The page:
Since a large group of tech companies protested the Stop Internet Piracy Act (SOPA) in conjunction with the House's first hearing on SOPA last week, civil rights advocates have been rooting out the pro-SOPA traitors. The latest two to be named are Nintendo and Sony, identified by Think Progress on Monday as having spent tens of thousands of dollars to support the Senate's similar, stalled bill PROTECT IP. Last week, we learned about a list of companies that evidently tacitly supported the legislation through their membership in the Business Software Association, who after dealing with a vitriolic wave of criticism clarified — some say reversed — their stance on the Stop Internet Piracy Act (SOPA). It's turning into a gnarly debate, that we suspect will continue to compel companies to take a stand on these laws that would effectively allow the government to censor the internet. To reposition an earlier Bush-era idiom used by SOPA's advocates, if you're a tech company that's not actively fighting against SOPA, you must be for it.
Apple, Microsoft and the others on the BSA's list of members provide the industry with a teaching moment. The Apple fanboys freaked out last Friday at the news of BSA's support for the bill, first reported by The Next Web. Last week, a group of Apple and Microsoft competitors, including Google, Twitter, Facebook, Yahoo and others, took a very public stand by publishing an open letter in opposition to the bill as a full page ad in The New York Times. The Atlantic Wire asked Apple and Microsoft to comment on the bill, either in favor or in opposition. Both companies declined to comment.
For Apple, at least, staying silent hasn't done too much to calm its customers anxiety about SOPA. Since the BSA had been labelled as pro-SOPA last week, member companies like Apple and Microsoft have been catching flak for supporting internet censorship, and even now that BSA is now actively opposing the censorship bills, Apple and Microsoft continue to be associated with the pro-SOPA camp over the pro-internet freedom camp, that includes competitors.
Now, the investigative journalists have started digging, following lobbyist dollars back to companies that have somehow supported the legislation and adding them to the list of traitors. Think Progress now reveals the suspicious lobbying activity of Nintendo and Sony from the government transparency site, Open Secrets. A deeper dive into the list of tech companies that have spent money to address the PROTECT IP bill — both for and against its passage — proves that the money issue is more complicated. Others on the list of companies spending lobbyist dollars on the issue include: Google (an outspoken SOPA opponent); GoDaddy (another opponent that's worried about the government blocking internet protocol addresses); and News Corp. (an advocate, which is not a surprise given its presence in Hollywood). Both PROTECT IP and SOPA have been vigorously supported and funded by the entertainment industry, but plenty of tech companies are worried about the current wording. David Sohn and Andrew McDiarmid offer a good explainer at The Atlantic, and at the bottom of this post is a video produced by civil rights advocates at Fight for the Future.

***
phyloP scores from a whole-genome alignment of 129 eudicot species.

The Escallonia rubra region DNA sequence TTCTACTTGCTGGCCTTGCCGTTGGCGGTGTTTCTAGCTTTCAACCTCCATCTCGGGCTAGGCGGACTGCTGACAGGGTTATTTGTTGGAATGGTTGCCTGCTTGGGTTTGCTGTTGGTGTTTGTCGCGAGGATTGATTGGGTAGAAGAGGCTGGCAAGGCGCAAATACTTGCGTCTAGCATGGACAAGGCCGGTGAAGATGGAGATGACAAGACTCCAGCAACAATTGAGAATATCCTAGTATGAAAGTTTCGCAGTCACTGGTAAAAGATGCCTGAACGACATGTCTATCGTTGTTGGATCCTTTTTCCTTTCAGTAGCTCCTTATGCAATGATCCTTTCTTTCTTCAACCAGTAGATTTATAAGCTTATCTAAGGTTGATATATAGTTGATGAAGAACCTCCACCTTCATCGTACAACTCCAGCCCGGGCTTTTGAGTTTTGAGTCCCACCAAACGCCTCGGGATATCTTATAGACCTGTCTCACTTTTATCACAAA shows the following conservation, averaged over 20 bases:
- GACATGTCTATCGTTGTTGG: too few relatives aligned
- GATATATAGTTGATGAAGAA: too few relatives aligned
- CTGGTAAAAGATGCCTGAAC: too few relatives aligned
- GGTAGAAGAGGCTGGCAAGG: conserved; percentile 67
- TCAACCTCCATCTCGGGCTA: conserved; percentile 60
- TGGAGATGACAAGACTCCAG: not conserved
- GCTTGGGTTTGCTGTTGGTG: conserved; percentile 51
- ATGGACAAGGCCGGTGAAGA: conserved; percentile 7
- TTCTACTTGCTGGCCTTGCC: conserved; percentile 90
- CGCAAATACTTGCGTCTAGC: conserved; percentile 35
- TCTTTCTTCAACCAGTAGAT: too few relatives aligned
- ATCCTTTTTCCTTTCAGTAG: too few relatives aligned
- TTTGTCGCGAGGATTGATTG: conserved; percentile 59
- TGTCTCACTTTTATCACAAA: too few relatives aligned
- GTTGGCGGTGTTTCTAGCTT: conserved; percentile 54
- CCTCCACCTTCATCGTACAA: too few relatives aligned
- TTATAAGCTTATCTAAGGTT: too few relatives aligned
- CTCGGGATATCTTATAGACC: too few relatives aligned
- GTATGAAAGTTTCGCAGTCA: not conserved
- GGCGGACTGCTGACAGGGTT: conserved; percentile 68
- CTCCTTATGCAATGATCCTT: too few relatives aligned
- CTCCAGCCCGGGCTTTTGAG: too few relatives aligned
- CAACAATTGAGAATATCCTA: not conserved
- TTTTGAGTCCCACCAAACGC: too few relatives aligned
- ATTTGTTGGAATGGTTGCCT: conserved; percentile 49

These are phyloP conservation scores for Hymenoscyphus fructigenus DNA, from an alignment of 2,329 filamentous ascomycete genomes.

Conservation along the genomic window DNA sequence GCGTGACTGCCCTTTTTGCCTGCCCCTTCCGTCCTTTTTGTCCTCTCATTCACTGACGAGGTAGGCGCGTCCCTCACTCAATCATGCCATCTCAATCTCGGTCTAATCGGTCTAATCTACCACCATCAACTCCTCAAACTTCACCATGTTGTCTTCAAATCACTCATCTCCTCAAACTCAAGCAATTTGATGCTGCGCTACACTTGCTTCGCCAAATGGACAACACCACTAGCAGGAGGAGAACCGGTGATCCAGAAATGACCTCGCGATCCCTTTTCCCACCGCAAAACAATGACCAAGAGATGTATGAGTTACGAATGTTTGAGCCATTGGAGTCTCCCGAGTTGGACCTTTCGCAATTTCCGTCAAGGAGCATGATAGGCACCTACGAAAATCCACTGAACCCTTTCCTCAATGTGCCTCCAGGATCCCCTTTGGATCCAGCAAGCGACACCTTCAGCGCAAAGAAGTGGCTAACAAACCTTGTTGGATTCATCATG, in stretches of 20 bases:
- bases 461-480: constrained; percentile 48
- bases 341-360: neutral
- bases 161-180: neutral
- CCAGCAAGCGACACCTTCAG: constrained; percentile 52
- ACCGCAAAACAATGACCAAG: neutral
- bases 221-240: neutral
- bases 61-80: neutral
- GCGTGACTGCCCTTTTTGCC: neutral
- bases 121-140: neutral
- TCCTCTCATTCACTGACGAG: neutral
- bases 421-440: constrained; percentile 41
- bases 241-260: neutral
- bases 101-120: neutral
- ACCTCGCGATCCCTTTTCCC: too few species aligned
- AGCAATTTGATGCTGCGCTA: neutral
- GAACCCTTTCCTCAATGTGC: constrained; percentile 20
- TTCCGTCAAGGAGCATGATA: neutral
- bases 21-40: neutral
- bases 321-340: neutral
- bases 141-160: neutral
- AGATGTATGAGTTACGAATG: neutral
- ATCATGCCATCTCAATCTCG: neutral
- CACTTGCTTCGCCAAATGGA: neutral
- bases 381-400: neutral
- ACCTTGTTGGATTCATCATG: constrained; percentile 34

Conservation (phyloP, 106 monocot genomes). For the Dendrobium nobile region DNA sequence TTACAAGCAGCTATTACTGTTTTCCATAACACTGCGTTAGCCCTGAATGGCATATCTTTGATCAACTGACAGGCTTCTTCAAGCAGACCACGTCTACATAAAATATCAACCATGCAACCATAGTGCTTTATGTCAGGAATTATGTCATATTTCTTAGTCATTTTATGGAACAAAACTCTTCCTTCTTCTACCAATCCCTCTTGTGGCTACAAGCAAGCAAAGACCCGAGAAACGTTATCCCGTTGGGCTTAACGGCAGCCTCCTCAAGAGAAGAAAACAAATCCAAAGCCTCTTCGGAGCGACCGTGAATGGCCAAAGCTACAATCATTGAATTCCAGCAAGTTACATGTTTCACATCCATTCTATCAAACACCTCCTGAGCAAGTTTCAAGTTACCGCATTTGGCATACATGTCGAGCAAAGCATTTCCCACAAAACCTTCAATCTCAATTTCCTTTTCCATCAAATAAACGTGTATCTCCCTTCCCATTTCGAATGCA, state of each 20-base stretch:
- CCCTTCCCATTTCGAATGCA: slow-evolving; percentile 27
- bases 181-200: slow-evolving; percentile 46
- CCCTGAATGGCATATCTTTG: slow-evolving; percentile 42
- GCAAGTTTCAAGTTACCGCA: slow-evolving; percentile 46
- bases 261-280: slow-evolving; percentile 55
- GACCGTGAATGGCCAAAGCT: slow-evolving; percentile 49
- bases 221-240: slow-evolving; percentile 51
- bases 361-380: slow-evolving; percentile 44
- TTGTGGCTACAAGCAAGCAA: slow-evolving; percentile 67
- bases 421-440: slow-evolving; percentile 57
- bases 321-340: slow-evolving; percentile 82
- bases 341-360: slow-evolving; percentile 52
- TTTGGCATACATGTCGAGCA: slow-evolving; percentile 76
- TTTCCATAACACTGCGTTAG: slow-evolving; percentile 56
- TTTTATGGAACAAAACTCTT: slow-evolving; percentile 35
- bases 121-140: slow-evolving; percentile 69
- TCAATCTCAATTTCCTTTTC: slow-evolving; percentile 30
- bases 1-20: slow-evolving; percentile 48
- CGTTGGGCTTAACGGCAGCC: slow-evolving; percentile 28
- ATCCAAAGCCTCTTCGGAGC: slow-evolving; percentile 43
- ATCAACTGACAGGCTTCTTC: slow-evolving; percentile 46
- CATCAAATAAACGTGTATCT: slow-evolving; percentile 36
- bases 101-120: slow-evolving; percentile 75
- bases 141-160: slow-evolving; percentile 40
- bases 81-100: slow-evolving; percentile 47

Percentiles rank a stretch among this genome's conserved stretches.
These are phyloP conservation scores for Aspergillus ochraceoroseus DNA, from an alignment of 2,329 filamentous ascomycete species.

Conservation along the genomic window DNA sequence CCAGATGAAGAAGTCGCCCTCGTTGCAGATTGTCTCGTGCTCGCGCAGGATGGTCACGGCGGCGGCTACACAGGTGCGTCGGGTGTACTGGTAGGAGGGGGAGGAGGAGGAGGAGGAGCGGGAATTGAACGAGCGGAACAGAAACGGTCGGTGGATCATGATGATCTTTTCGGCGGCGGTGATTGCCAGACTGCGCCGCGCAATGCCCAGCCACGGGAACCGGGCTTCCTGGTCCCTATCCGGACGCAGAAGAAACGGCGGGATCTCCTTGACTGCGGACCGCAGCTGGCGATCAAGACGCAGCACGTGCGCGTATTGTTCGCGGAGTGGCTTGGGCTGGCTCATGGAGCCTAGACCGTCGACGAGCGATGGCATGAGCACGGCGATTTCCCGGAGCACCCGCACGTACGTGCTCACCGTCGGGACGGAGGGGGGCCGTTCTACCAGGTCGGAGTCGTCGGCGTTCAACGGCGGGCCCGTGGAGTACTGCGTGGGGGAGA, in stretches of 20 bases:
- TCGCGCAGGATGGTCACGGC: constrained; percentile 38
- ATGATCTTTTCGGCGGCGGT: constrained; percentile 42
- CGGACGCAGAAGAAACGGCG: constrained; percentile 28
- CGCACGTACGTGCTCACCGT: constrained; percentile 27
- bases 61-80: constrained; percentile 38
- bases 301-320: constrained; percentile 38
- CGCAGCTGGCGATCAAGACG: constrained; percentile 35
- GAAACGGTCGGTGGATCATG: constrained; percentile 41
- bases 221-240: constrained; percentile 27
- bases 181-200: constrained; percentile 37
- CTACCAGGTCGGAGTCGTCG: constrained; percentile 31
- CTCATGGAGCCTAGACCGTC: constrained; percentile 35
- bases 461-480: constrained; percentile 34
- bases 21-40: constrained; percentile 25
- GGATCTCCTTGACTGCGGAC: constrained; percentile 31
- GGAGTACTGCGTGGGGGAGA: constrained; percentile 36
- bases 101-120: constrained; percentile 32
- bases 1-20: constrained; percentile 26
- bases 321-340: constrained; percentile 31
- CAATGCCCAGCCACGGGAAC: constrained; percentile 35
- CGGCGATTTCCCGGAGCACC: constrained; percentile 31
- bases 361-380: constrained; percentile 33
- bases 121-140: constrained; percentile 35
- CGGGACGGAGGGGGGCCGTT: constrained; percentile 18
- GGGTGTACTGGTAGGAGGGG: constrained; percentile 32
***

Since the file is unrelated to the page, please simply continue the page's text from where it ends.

The debate over the SOPA/PROTECT IP legislation is being framed as a battle for the soul of the internet. It's potentially a public relations nightmare for companies that depend on internet lovers for their business. One gamer dug up a letter singed by dozens of companies from September that voices support for the legislation. Nintendo is described as "a primary sponsor of SOPA (H.R. 3261), the internet censorship bill," and even though that's not entirely true, hundreds of gamers (read: Nintendo customers) have commented. The tone is not forgiving. An example: "Nintendo has that sheen of a reputation much like Apple. Under the surface lies a demon that really hates its customers."
We can't say with certainty that Nintendo or Sony still support the bill, but again, civil rights advocates seem to be assuming that companies not fighting the bill are supporting it. We've reached out to both companies to find out their latest stance on the issue, and in the meantime, we'd be willing to bet a buffalo-head nickel that their gamer customers will stay angry.
This article is from the archive of our partner The Wire.
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